I ate Clif Bars until I couldn’t, but I believe the key to my success was the abundant supply of mini-muffins I had with me. Homemade, packed with carbs and easy to store in a jersey pocket, these little muffins were without a doubt my favorite. They were great first thing in the morning, and the variety of flavors I had on board kept them appealing through the entire day. Finally, I celebrated the completion of each day’s effort with organic low-fat chocolate milk — commonly thought to be the ultimate recovery drink.
Tunnels, wind, feats of civil engineering, wind, traffic … and did I mention the wind?
The wind was ripping through us at the staging spot this morning. Combined with the already cooler temperatures, it had us bundled up pretty tight. I was eager to get rolling, if only to begin generating some body heat.
While the previous day’s ride consisted of a constant westerly wind, today the gusts came from all over the place. I knew it was bad when I found myself down-shifting gears while riding downhill into a headwind. The challenge of day four’s weather, however, was validated by a stream of great vistas and Parkway landmarks.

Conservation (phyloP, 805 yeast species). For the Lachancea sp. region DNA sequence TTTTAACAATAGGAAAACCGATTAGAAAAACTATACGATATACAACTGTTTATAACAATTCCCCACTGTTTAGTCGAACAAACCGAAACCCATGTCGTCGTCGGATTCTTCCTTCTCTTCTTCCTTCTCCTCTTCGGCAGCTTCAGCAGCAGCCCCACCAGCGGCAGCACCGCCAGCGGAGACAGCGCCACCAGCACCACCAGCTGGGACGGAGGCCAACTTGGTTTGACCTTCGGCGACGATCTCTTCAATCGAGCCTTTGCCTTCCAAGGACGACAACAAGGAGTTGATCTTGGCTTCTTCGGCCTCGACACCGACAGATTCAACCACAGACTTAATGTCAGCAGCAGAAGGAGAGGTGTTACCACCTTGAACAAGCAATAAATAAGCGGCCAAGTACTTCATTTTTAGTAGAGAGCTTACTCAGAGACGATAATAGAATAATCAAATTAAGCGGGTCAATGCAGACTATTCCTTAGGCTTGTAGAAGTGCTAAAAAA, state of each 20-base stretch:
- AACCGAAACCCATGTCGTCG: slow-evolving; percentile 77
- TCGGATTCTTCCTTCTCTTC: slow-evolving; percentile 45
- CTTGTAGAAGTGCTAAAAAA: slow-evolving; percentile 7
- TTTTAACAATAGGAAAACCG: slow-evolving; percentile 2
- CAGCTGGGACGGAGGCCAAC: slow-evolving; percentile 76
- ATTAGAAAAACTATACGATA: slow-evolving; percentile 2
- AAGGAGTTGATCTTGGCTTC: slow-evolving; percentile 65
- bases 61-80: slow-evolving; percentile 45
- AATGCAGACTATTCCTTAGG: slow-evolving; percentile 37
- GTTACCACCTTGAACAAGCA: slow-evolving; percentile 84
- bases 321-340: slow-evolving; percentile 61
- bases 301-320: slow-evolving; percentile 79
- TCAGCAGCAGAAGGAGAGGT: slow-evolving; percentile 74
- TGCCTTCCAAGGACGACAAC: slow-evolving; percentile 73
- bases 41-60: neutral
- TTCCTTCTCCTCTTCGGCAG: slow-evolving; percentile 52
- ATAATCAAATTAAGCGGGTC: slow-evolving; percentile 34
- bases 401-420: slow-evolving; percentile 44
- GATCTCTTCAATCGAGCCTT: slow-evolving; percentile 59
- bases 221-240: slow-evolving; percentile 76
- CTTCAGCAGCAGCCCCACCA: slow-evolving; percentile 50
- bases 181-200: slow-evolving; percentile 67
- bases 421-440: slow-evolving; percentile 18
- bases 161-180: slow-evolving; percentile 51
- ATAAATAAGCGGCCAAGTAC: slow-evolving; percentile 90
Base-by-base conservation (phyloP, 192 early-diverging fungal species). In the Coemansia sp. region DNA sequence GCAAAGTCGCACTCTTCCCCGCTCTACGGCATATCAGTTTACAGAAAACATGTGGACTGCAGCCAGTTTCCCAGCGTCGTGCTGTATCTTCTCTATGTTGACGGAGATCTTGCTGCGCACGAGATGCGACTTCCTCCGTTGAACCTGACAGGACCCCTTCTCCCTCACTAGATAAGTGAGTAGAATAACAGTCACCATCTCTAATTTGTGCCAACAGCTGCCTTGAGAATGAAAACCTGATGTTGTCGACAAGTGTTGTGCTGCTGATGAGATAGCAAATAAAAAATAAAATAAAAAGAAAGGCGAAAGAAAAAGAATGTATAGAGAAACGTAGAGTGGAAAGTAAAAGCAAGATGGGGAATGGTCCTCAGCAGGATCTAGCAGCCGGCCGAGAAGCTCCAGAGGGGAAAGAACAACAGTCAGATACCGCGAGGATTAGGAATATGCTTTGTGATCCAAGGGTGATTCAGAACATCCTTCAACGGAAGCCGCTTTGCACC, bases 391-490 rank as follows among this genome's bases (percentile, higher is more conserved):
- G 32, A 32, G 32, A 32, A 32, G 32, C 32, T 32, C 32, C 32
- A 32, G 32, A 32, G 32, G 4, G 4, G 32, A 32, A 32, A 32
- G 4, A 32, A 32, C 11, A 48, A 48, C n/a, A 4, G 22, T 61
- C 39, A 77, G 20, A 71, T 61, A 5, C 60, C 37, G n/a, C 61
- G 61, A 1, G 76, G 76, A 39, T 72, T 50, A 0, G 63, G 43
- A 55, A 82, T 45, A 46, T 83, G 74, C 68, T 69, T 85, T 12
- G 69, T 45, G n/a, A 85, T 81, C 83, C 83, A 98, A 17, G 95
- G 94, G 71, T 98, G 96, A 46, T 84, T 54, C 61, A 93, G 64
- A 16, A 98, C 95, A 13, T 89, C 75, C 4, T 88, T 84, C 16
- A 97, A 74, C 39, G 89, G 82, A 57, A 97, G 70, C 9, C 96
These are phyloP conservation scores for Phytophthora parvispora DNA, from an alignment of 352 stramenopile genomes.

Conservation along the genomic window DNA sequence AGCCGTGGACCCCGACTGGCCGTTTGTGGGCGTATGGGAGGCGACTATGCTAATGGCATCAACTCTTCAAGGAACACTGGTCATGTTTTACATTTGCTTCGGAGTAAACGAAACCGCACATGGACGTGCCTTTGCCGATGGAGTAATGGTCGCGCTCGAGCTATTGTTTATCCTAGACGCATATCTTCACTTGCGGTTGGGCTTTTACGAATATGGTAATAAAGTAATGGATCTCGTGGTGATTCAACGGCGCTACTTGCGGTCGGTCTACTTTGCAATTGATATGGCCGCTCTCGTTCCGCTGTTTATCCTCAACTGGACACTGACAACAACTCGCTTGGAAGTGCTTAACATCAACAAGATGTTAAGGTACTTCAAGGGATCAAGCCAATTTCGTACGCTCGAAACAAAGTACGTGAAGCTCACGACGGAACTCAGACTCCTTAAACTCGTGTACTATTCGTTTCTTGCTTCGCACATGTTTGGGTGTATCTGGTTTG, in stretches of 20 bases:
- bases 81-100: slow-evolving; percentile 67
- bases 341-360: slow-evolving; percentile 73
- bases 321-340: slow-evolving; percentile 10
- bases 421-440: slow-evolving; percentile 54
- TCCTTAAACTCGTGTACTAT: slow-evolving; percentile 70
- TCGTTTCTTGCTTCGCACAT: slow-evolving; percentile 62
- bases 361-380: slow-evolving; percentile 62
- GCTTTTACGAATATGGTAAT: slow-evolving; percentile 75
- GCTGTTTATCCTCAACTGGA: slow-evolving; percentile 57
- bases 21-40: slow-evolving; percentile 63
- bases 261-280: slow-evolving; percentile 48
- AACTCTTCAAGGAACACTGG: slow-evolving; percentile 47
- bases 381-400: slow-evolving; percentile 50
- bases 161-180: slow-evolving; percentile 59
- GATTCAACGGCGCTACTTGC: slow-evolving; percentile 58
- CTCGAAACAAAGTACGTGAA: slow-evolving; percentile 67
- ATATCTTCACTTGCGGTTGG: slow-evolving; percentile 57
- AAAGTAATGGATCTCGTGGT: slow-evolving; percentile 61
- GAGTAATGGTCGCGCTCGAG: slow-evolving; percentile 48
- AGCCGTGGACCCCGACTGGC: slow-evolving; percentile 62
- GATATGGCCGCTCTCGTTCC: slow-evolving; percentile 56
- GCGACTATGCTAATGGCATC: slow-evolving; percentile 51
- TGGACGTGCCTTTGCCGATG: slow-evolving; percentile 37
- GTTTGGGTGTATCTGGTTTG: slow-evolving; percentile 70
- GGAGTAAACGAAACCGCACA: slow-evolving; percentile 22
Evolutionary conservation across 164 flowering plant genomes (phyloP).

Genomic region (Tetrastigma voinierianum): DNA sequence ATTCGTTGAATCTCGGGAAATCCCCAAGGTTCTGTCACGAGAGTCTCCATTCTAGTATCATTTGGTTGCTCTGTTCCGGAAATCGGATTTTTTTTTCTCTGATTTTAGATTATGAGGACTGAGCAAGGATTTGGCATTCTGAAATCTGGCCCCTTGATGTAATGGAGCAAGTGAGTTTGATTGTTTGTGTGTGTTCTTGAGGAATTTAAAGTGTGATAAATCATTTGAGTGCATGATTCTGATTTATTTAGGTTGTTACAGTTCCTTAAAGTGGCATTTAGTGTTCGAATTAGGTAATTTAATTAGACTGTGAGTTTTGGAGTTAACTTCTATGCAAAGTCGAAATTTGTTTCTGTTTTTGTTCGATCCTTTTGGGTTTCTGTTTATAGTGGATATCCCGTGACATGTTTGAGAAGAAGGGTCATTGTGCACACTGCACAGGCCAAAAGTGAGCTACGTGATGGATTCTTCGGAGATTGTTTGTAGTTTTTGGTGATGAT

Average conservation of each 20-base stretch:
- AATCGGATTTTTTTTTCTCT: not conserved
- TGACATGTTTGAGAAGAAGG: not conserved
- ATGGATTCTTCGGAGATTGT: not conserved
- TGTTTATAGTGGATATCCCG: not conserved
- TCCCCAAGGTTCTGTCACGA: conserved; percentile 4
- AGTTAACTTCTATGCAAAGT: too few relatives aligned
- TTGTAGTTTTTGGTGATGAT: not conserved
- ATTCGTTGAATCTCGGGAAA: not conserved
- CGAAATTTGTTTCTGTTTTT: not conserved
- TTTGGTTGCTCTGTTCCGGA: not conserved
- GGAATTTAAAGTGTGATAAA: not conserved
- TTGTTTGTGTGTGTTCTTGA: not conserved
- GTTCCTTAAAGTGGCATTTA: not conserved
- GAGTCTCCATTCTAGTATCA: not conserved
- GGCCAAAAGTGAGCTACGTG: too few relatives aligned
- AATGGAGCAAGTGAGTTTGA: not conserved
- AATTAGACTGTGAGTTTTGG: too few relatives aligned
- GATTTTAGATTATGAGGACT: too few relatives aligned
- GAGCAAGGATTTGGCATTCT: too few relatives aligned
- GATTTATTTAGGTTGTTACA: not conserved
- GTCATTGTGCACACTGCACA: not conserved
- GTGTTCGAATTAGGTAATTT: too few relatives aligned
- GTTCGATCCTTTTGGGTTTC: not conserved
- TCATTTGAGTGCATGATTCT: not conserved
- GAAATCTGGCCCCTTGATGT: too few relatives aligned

BRIDGES & TUNNELS
One of the defining architectural qualities of the Parkway is its 27 tunnels. To a cyclist, their pitch-black interiors can cause disorientation, even if you have a proper headlight. I even experienced a brief vertigo-like sensation in some of the longer ones. Of the 27 tunnels, only one is in Virginia. The southernmost end of the Parkway, around Asheville in particular, is tunnel territory.
I had been looking forward to hitting today’s section for several reasons, but the top draw by far was crossing the Lin Cove Viaduct. The stretch leading up to the viaduct is a steady five-mile climb with majestic Grandfather Mountain looming above you in the distance. The last section of the Parkway to be completed, the viaduct is an amazing feat of engineering. Built in partial suspension, the core principle of its design was to make it as unobtrusive as possible to the topography of Grandfather Mountain — or as unobtrusive as a modern road can be. Often captured in iconic photos, the viaduct is a curvy overhanging section of road that wraps around the side of the mountain so intimately that you can nearly touch the rhododendrons. On a bike, you are also close and quiet enough to see and hear the streams underneath as they run down the mountainside. It was an amazing stretch of road.